Thursday, June 9, 2011

Writer's Wednesday: Forming a Critique Group

Some people think they can write something, never revise it, and others should still want to read it.

That's about the same thing as pooping on a platter and calling it art.

A critique group is extremely valuable to writers who want to improve their skills. However, a bad critique group can be devastating. If you're not a part of one that meets your needs, create your own.
Consider your ideal group.  In your utopia, how does it flow? Go ahead. Close your eyes and allow yourself to look around in your imagination. Experience the perfection.

Consider how you learn best.
  • Do you prefer anonymity or one-on-one?
    • Are you someone who needs to peel the layers of a critique to fully understand it? If so, then you probably need to be able to chat with your group.  On the other hand, if you can take written critiques and they make perfect sense to you, then an email arrangement might be more to your liking.  I've heard of critique buddies who've never met in person.  
  • Do you want to know your writing companions well? 
    • Membership will determine where you meet. If members are strangers, meet in a public place for safety's sake.  My favorite way to compile a group is to carefully select the members from among my friends and acquaintances--people I've carefully identified as having similar goals and energy of the group.  In that case, I prefer meeting in homes on a rotating basis.  It's cozier. Chairs are comfier. There's no time restraints. There's no eavesdroppers. Food and beverages flow.
Consider time.
  • How much time can you dedicate to writing and critiquing?
    • I believe that the most productive critique groups are those in which every member contributes each time.  I've participated in both kinds, and the feedback is different if someone isn't actively a part of the creating process of writing. It's a different zone.  If one isn't in that zone, then the criticism can be a bit detached.  However, since you're creating the group, make up your own rules. Maybe all the time you have to dedicate is once every three months.  That's still something.
  • How often would you like to meet? 
    • Once a month? Once a week?  Quarterly?   My favorite time is once a month.  If you and your potential critique buddies have loads of time and a deadline, then once a week can be exciting and productive, but most people exert a lot of energy just to meet once a month.
  • How long would the meetings last? 
    • Have an outline in mind.  If food is included, allow time for eating and socializing. Will you have guest speakers? Assign speaking/critique time. Will you have an information sharing time where members share contest information, agent updates, writing articles, etc.? Post the times so that everyone knows the agenda. Also, consider limiting the number of pages members can bring to be critiqued so that everyone gets equal time.  Sometimes, storytellers get easily off task and have the entire group laughing about situations that have nothing to do with the submissions.  In that case, set a timer for each entry. Bad blood can occur if someone gets the short end of the time stick because someone talked too much or brought an inordinate number of pages.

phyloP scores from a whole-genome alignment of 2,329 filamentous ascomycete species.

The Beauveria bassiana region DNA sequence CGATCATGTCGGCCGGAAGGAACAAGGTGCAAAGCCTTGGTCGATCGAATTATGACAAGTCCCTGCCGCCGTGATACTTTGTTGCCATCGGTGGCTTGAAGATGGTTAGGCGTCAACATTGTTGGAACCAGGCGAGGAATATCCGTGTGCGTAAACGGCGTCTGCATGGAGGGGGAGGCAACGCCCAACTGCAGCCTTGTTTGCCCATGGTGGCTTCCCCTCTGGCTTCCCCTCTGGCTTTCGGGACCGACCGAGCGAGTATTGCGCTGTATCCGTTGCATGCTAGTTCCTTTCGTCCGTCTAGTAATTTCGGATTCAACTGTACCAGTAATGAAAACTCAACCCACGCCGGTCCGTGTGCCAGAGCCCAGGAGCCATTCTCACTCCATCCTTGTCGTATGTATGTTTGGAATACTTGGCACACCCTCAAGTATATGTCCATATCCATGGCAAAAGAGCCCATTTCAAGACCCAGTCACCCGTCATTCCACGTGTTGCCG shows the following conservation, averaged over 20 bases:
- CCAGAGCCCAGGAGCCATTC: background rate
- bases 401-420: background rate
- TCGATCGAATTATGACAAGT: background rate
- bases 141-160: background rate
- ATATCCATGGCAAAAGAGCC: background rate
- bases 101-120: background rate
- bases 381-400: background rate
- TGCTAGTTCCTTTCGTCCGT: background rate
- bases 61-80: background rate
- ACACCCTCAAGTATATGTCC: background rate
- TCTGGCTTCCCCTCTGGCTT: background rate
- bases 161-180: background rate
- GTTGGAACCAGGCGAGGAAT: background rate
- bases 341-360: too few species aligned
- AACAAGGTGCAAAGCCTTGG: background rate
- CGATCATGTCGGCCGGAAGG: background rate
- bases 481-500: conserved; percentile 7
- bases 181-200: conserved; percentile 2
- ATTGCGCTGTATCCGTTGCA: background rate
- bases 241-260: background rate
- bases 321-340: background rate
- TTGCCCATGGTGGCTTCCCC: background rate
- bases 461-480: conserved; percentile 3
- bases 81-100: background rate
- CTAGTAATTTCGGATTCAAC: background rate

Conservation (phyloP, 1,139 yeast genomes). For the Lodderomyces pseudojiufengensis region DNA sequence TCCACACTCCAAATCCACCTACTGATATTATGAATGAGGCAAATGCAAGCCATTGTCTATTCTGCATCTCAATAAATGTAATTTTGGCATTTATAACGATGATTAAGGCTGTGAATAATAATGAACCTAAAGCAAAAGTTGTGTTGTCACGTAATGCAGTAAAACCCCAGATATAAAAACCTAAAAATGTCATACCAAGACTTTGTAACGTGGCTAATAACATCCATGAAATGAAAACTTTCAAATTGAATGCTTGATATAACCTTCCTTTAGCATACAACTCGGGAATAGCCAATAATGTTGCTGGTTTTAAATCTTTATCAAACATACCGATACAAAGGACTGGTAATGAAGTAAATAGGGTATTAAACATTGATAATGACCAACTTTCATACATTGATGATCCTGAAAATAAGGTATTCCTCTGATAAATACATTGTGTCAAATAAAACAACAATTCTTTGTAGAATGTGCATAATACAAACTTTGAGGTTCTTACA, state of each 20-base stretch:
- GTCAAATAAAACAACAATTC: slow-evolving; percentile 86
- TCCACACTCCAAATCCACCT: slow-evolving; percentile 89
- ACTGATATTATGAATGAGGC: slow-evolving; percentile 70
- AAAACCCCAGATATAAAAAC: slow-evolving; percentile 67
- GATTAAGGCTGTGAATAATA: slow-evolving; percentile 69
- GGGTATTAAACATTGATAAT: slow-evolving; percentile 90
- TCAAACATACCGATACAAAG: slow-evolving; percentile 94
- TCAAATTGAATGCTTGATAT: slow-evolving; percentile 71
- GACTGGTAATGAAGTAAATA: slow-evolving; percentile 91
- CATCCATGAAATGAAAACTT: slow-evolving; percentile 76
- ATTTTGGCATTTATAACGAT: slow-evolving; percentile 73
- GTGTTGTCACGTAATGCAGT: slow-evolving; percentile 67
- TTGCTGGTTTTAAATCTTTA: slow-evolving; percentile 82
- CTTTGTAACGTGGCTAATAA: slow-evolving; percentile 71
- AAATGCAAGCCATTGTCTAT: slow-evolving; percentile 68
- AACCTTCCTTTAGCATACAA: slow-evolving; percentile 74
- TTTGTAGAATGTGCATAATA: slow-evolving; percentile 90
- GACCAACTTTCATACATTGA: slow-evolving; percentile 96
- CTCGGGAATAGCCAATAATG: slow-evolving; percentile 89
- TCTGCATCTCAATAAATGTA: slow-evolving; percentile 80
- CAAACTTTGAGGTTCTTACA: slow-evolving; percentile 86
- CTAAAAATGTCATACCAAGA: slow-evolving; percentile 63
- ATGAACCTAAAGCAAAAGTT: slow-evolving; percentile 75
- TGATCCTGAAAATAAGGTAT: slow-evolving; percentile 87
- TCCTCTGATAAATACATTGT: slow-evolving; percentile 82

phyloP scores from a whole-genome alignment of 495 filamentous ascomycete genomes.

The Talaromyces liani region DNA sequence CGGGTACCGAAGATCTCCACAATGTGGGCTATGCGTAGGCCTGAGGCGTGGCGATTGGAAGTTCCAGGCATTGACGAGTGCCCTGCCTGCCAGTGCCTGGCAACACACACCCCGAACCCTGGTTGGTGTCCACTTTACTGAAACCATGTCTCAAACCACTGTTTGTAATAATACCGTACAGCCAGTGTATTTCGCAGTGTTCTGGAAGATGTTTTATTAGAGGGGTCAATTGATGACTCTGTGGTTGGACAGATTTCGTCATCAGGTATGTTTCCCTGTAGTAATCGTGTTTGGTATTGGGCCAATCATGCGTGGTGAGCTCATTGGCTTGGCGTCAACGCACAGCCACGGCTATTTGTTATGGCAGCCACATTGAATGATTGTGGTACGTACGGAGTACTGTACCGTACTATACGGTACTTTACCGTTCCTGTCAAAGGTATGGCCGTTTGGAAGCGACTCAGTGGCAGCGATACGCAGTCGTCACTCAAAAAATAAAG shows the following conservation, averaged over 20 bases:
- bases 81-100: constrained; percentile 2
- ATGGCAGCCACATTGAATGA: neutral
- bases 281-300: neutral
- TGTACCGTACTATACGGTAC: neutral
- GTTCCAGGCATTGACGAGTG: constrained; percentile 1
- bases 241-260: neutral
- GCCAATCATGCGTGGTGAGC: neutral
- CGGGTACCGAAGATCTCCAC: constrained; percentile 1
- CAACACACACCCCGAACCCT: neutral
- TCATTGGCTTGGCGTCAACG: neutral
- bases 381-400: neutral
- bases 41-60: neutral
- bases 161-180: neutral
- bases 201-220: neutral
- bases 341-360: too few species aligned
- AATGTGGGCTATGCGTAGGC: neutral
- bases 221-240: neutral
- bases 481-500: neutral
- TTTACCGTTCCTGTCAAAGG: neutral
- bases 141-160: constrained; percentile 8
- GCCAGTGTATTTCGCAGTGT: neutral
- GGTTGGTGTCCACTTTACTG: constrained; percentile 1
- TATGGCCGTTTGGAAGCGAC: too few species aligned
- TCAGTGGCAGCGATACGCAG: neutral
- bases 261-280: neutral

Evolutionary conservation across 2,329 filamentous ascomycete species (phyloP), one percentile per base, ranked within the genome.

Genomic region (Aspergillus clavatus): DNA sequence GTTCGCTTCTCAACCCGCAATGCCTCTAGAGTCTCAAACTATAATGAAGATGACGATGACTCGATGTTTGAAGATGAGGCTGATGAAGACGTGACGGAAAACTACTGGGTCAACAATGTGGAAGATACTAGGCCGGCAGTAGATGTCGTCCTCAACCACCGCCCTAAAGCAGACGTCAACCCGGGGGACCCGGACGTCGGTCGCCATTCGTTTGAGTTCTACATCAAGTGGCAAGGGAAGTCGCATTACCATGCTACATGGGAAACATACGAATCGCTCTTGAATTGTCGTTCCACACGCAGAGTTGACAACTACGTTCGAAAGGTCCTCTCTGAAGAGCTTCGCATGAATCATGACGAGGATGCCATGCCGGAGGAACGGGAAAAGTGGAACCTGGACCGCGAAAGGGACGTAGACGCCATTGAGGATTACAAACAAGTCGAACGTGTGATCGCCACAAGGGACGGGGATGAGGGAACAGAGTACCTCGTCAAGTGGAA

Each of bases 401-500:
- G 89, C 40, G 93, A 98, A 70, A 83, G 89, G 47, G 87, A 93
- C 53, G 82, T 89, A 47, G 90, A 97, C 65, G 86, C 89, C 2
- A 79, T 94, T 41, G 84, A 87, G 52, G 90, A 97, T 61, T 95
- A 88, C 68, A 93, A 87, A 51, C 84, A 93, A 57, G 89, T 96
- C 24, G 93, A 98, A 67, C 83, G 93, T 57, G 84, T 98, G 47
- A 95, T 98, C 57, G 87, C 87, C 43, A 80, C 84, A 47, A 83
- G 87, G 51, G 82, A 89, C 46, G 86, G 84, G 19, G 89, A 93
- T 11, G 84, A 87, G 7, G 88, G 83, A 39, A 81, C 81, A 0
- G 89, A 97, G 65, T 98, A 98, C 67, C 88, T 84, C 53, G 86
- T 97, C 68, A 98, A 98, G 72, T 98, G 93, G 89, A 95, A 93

• How are the pieces submitted? 
    • Should they be emailed ahead of time to allow readers to thoughtfully peruse the material at leisure?  Should copies be brought to the meeting and the piece read cold? Should the author read it aloud, should another member read it, or should everyone read it silently? All of these methods have been used successfully. Think about what works for you with time constraints and membership goals.
Consider feelings.
  • What are the rules? 
    • Even creative people need structure to thrive. At your first meeting or in the preliminary discussions, present some ground rules.  Criticism is not meant to rip apart a piece. It is meant to improve.  Knowing what one does right is as important as knowing what one does wrong. Try to first say what you like about the piece, what works, etc.  Follow up with the comments on what needs to be tweaked. Consider the different aspects of writing: plot, character, point of view, theme, setting, conflict, figurative language, pacing, etc. Allow the author to ask for specific feedback.  Sometimes that helps the critics gauge what the writer is striving for and whether or not it's attained.
  • What will make people feel comfortable?  
    • "Breaking bread" is a traditional way for people to connect. I've met in public places like Panera, Books A Million, Barnes and Noble, and Oklahoma City's Full Circle Bookstore. I've participated in potluck dinners and lunches at homes. I also meet with a group that has morning coffee/tea and sweets. The dessert is provided on a rotating basis. By no means am I a cook, but I enjoy food. And, for me, there's something about sharing my writing with people who are also willing to share sustenance. It's like an extra bond of trust is formed. Nourishing the body as well as the writing spirit works for me.
Congratulations on embarking on this endeavor. Ten years into the group I helped start, I realize that the benefits have been more than just writing. My critique partners have not only improved my work, but they've also improved my life--one meeting, one email, one phone call at a time. 
Good luck! 

What are your thoughts on critique groups? Do you have other suggestions?


  1. Nice post, Brandi. I've been with my current critique group for nearly 11 years, and the members have been invaluable to me, both in improving my writing and in the beautiful friendships we've developed.

  2. Thank you. Aren't writing groups great?!